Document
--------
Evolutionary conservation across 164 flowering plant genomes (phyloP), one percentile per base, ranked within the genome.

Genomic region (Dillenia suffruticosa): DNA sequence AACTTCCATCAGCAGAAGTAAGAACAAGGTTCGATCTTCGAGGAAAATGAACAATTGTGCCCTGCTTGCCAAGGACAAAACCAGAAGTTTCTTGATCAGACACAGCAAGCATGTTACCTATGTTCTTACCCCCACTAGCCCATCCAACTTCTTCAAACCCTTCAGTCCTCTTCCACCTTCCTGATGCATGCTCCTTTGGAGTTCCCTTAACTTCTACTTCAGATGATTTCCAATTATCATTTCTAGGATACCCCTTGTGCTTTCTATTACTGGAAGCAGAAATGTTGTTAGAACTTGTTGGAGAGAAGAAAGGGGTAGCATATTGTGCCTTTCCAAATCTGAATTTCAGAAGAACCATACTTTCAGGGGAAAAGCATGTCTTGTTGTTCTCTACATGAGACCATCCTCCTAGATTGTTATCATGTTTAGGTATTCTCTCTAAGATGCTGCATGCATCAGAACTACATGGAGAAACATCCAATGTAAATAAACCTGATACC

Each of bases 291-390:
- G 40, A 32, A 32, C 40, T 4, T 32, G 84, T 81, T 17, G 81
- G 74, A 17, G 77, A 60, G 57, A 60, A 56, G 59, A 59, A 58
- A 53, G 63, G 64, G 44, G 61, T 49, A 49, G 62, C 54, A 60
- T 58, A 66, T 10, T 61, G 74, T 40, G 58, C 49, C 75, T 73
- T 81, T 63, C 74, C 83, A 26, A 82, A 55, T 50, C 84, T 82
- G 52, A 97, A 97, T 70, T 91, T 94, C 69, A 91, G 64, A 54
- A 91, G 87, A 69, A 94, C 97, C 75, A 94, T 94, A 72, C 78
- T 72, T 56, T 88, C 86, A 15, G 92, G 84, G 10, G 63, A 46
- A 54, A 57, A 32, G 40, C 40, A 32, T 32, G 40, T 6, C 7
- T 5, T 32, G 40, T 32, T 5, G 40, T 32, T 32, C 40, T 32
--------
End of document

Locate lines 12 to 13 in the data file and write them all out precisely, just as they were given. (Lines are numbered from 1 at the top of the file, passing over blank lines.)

- A 54, A 57, A 32, G 40, C 40, A 32, T 32, G 40, T 6, C 7
- T 5, T 32, G 40, T 32, T 5, G 40, T 32, T 32, C 40, T 32